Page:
Let’s nip this one in the bud, shall we? Here’s a headline from David Morrison at Credit Union Times: “CARD Act Has Kept Card Interest Rates High, Analyst Claims”. He’s talking about a 16-page paper from Tim Kolk, who’ll email you a copy if you ask him nicely and/or drop my name. But here’s the gist of his argument:
Remember when credit-card companies started cutting back on credit lines because delinquencies were going up and people weren’t paying off their debts? Well, pull out your hankies and prepare to dry your eyes: now they have the opposite problem. Harry Terris at American Banker has a classic headline today, “Card Payment Rates Stymie Lending”.
Almost everybody interested in extending banking services to the unbanked and underbanked is looking very closely at prepaid debit cards. They can do much of what checking accounts do, without the unpredictable fees, the annoying hours, and the general feeling that if you don’t have a lot of money you’re not welcome.
There’s a new credit card out there, called Barclaycard Ring, which manages the rare feat of being a good, solid financial product even as it’s also incredibly gimmicky. It’s being branded as “the first ever crowdsourced credit card” — a financial product “built on a community” which, by the looks of the stock photography on the website, is full of incredibly happy, healthy, outdoorsy types who live only in bright sunshine. You don’t just apply for this thing, you “join the conversation”.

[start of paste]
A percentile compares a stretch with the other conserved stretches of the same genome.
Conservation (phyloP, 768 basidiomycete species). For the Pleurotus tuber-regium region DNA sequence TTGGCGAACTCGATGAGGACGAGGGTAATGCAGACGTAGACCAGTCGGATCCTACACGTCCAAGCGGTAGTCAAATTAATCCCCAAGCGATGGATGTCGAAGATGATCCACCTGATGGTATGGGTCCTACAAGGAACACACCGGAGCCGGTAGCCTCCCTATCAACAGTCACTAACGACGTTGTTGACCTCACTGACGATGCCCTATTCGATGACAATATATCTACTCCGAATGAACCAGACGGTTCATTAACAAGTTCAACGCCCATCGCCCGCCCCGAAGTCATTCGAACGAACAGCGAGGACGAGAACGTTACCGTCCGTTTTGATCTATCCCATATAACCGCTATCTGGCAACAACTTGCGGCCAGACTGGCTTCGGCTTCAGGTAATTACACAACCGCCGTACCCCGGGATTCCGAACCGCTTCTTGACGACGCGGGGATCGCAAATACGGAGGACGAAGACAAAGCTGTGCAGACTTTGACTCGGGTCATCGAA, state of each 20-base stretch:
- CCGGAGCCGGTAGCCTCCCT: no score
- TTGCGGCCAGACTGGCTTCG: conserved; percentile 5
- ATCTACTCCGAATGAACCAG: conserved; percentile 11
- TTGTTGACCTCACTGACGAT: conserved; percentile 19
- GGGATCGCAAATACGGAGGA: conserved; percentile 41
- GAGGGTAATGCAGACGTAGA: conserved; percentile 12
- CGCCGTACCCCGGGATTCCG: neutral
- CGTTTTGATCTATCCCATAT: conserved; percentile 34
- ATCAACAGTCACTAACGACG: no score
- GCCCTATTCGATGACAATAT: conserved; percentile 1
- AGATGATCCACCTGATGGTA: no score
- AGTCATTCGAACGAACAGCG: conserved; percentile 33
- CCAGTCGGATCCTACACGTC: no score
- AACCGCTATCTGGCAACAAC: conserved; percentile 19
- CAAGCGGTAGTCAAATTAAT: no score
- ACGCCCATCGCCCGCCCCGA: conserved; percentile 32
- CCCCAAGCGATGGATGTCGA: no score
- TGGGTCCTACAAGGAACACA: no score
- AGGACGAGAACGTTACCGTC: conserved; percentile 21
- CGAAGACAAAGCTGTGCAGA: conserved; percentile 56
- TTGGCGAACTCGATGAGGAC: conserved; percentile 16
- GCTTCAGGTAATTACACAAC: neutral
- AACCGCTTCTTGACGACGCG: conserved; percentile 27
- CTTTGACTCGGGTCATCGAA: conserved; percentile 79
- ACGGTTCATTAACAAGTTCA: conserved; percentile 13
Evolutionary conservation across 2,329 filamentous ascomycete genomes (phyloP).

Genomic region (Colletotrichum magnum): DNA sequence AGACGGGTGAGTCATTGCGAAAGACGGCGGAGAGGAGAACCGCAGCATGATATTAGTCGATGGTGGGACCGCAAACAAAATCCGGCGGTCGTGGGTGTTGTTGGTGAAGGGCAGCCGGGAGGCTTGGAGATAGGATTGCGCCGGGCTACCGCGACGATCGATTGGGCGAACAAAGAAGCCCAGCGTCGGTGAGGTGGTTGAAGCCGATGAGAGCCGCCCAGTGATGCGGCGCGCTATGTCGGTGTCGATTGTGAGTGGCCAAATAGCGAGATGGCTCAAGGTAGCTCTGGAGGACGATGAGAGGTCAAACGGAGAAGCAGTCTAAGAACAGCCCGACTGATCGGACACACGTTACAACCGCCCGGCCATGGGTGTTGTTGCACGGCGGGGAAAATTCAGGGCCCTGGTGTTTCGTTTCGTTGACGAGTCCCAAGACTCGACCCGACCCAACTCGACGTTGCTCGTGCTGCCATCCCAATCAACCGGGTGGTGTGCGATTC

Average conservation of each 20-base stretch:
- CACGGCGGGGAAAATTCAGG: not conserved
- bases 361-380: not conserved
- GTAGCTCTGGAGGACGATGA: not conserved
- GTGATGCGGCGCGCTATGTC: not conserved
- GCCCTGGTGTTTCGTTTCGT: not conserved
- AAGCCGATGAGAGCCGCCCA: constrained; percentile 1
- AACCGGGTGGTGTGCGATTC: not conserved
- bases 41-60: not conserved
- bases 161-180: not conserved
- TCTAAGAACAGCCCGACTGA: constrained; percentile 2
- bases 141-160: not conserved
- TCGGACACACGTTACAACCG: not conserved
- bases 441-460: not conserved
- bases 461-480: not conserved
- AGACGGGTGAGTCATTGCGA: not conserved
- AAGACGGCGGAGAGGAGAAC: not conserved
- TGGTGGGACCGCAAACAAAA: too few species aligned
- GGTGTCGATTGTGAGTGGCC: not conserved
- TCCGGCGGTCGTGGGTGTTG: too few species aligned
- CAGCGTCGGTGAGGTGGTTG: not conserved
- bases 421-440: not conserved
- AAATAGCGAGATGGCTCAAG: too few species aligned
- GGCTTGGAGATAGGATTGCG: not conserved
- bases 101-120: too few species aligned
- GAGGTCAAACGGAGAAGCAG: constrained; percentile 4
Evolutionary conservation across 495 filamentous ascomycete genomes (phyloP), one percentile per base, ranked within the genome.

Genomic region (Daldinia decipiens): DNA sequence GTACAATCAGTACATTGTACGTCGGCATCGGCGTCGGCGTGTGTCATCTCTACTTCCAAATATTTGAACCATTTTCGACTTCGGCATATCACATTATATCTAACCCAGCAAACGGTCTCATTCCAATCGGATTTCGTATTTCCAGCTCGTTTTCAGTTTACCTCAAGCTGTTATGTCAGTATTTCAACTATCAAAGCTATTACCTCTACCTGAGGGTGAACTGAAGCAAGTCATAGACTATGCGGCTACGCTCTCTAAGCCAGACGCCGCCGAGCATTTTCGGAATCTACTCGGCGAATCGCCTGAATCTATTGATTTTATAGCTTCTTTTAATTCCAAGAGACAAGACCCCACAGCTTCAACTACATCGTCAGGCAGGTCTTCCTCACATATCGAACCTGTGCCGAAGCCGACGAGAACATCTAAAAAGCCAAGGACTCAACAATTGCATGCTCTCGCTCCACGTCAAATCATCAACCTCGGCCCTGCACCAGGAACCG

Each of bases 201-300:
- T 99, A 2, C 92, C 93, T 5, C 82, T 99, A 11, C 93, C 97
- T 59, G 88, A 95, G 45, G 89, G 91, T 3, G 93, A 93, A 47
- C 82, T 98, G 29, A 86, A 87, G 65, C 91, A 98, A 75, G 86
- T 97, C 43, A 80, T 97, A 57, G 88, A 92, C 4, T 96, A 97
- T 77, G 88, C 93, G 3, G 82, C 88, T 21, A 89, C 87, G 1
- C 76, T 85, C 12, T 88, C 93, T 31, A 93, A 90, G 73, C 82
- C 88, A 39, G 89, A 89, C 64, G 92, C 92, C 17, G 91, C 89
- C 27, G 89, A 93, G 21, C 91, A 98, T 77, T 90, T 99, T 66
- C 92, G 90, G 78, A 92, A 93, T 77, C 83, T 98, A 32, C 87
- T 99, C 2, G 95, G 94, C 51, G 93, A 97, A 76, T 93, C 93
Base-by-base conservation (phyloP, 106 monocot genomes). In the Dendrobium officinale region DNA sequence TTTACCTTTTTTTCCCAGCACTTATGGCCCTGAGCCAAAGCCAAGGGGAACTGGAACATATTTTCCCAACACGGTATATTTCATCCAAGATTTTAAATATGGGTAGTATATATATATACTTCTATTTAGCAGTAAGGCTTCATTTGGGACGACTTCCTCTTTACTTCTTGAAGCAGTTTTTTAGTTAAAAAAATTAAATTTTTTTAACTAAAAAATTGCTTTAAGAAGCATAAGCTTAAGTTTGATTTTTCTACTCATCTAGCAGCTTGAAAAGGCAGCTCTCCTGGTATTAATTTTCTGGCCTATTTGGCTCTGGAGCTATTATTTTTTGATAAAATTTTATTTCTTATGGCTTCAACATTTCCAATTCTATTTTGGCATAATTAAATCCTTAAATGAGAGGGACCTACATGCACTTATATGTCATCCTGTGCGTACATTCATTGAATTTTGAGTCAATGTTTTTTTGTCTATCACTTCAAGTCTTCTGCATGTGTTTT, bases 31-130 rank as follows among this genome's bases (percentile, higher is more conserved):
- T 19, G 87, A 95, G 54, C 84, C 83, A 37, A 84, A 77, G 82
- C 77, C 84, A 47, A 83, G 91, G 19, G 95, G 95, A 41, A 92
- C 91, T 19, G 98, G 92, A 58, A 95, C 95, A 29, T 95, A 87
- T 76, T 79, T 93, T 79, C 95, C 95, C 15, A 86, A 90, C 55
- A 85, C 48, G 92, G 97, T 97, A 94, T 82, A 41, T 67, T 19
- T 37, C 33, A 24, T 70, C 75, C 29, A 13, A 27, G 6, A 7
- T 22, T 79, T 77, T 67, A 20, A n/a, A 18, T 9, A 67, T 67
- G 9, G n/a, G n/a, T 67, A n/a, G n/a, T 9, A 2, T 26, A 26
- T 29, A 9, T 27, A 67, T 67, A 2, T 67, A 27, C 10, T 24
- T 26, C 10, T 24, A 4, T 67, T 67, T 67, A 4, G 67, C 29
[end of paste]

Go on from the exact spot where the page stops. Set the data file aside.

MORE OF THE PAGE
Well done to Joe Nocera for giving some well-deserved publicity to Jeff Horwitz’s fantastic (and still ongoing) investigation into the way that banks encouraged debt collectors to sue Americans for credit-card debt they didn’t owe.
Dan Freed has an amazing story today about credit-card interchange fees — the ones that weren’t touched at all by the Durbin amendment in the Dodd-Frank bill. But it turns out that the courts might yet prove even tougher than Congress: various suits working their way through the legal system could end up costing the banks hundreds of billions of dollars in settlement costs — plus a reduction of interchange fees to something approaching international norms.
Jeff Horwitz has an astonishing story about Chase’s credit-card collections efforts, which look as though they’re riddled with sloppy record-keeping and even possible fraud.
I could really do with a lot more transparency from the Fed on why exactly it’s decided to almost double the maximum permitted debit interchange fee. The bank lobby certainly had a lot to do with it — but the bank lobby always said that the Fed was simply doing what it was forced to do under the Durbin amendment to Dodd-Frank, and that therefore Dodd-Frank itself had to be changed.
Dick Durbin’s bodyslam of Jamie Dimon on the subject of debit interchange is, simply, a must-read. If Durbin ever had any dreams of a cushy sinecure on JP Morgan’s board, those have surely now been quashed forever — but being able to write a letter like this on official US Senate letterhead makes it oh so very worth it: